By Sara Loewen
University of Alaska Press, 2013
Reviewed by Simmons B. Buntin
Every now and then a magazine is lucky enough to include a contribution that irrevocably changes the publication—and for the better. New writer Sara Loewen’s essay “To Know a Place,” which published as “Setnet Fishing on Uyak Bay” in Terrain.org in 2010 and appears in her first book, Gaining Daylight: Life on Two Islands, is just such a piece. When nonfiction editor Joshua Foster forwarded the essay to me, his endorsement was straightforward: “Dude, this is fantastic.” But there was more at work here then a delicious essay about fishing and the harsh but providing landscape of Uyak Bay, Alaska, particularly for our journal. This essay launched a new section altogether, To Know a Place, which features an essay, story, or set of poems from one contribution that portrays an intimate relationship to a single place.
The essay became our new section’s inaugural contribution. Loewen also provided several of her excellent photographs and an audio reading. I’ve thought of the essay and those photos often since we published it, for her storytelling and imagery (and images) are so delightful that they deserve a wider audience and further consideration.
Luckily, we have that opportunity and much more with the publication of her book, a collection of 20 short essays ranging from lyrical to historical, all about the two islands, Kodiak and Amook, she migrates between with her fisherman husband and two young boys over the course of a year. “To Know a Place” is set on Amook Island, among the family’s isolated fishing-season cabin and storm-tossed landscape. Other essays take place there and on Kodiak, where the family overwinters, though the essays also range to the Pacific Rim, notably Thailand, Hawaii, Japan, and historic Russia.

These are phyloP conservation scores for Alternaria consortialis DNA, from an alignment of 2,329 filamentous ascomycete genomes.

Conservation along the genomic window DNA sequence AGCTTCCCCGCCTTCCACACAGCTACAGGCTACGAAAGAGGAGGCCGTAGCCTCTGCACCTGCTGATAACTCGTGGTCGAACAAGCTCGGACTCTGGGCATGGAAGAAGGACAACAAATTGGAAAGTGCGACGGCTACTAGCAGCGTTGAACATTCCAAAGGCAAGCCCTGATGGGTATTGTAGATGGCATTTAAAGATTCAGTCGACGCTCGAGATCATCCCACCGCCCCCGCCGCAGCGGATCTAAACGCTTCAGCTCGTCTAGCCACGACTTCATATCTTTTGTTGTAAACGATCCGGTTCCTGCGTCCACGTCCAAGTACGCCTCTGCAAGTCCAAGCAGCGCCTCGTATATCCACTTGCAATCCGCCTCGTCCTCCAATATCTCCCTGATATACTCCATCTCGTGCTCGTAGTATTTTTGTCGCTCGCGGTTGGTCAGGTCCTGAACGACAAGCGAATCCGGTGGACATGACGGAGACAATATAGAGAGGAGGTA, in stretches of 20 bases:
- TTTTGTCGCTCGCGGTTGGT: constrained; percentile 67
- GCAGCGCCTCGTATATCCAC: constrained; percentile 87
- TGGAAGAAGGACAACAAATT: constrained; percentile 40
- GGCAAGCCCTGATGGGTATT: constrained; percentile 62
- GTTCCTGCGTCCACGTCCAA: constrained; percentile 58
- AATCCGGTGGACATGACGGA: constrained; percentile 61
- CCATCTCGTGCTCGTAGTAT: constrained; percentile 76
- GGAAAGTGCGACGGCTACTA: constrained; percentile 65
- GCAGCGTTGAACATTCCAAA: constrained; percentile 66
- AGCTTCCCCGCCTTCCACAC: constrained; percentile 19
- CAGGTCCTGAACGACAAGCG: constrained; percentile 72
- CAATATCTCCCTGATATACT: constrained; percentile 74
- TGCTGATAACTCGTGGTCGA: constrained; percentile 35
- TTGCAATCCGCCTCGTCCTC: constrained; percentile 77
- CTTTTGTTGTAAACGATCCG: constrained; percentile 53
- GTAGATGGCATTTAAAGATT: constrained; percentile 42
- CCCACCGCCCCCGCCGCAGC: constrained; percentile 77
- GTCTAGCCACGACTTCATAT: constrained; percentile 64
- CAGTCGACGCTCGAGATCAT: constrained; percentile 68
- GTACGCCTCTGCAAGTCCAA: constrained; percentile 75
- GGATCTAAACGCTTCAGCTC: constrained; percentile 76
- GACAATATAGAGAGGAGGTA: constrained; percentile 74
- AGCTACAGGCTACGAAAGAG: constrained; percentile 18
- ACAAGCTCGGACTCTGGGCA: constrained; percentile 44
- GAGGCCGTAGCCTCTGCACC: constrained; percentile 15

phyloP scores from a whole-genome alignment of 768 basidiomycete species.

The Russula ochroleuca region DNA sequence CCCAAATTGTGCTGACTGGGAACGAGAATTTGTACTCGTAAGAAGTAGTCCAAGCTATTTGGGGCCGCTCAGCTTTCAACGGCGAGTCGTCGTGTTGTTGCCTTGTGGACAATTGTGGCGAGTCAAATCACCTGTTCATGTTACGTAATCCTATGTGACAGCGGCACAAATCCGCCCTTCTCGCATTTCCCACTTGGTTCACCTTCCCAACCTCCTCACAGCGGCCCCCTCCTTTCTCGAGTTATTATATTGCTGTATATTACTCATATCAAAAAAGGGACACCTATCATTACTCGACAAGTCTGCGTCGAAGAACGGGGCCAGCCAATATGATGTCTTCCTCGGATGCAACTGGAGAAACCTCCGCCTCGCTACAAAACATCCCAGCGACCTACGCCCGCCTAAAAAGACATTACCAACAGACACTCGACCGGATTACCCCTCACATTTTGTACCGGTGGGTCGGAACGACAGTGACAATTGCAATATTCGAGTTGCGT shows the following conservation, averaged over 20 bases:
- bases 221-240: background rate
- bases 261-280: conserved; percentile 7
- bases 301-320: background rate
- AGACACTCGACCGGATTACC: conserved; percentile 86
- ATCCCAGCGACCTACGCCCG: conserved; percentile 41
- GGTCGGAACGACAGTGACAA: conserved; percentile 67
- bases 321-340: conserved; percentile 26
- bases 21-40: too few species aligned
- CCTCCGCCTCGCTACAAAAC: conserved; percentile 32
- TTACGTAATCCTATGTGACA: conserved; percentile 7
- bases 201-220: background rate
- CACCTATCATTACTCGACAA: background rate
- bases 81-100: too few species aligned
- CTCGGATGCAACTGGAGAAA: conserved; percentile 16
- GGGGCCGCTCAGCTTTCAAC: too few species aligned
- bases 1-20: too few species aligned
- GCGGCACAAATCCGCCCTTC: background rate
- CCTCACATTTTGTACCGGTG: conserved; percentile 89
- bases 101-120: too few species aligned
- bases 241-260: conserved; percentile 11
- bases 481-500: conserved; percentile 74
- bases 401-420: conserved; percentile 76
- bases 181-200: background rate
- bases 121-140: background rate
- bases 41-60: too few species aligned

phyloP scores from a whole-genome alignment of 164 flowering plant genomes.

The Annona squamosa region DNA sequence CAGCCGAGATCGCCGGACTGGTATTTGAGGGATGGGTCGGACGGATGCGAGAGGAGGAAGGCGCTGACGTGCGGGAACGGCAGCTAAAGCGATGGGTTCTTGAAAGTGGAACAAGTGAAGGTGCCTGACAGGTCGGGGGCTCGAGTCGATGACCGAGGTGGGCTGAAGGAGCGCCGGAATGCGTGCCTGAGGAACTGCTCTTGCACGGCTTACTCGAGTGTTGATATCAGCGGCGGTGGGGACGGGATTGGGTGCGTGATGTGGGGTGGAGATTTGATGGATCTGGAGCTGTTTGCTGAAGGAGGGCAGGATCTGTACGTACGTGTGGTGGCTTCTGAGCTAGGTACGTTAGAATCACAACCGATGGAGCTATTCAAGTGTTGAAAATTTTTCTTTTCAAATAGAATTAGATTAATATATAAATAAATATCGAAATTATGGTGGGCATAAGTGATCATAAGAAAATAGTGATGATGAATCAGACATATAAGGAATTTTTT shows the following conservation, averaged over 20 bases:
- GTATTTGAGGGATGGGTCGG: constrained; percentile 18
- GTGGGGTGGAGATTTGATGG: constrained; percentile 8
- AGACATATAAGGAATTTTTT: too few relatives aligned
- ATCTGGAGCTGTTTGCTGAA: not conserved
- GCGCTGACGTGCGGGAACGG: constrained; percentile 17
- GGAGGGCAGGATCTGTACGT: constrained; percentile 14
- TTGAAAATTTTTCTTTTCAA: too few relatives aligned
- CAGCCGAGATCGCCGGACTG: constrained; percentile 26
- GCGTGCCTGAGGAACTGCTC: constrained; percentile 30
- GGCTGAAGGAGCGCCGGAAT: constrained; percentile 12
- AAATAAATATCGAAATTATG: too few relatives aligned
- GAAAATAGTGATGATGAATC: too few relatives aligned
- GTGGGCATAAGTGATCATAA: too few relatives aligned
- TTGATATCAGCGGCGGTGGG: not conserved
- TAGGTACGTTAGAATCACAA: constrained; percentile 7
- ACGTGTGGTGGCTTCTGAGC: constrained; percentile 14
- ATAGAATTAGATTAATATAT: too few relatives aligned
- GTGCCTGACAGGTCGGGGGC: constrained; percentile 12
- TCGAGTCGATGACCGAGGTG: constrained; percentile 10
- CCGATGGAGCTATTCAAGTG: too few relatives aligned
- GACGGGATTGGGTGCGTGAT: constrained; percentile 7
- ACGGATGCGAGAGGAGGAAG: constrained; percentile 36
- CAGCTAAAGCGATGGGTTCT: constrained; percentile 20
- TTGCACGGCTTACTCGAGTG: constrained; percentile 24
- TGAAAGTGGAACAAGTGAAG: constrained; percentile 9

Gaining Daylight begins with a preface that sets the book’s overall tone. “I was born and raised in remote Alaska,” she writes, “yet I am still adjusting to the isolation of a life surrounded by water, to days of slow rain that muffle sound and steal color.” There are plenty of loving and lovely moments here, but deep at its center is Loewen’s struggle to raise boys in a panoramic but treacherous landscape, particularly when her husband is out on the bay (or farther) fishing for salmon, not that she doesn’t play more than an onlooker’s role there. Her life and this place are all hands on board. In short, Loewen’s is a dangerous, intimate, remote, and altogether compelling life.
Early in the book, it becomes clear that the author’s challenge in portraying this life is two-fold: firstly, going deep enough to give the reader a real sense of the region’s landscape and culture, as well as her personal risks, rewards, and residuals; and secondly, writing broadly enough to take the essays beyond that of merely regional interest and into the realm of universal experience. The form of the essays matters here, too, because the chapters of Gaining Daylight are diverse in their approach, though not in their length: none is longer than ten pages.
The opening essay, “Giant Wings,” plus “To Know a Place” and “Unsinkable”—two of my favorites—are narrative personal essays. The book also includes a few historical accounts: “Hunger and Thirst,” about Kodiak’s Russian American settling, for example, or “A Lake by Any Other Name,” about the glamorous, World War II-era namesake for Kodiak’s Lake Rose Teed. These are interesting but not quite told in the same voice. Somewhere between, though I think hoping toward the lyrical, is the lovely, fascinating “Winter in June,” which braids the June 6, 1912 eruption of Novarupta—which cloaked the region in darkness for days—with Loewen’s own struggle with the darkness of winter. “In winter,” she writes, “I grieve for lost light.” It’s a delicate, articulate interweaving of the two.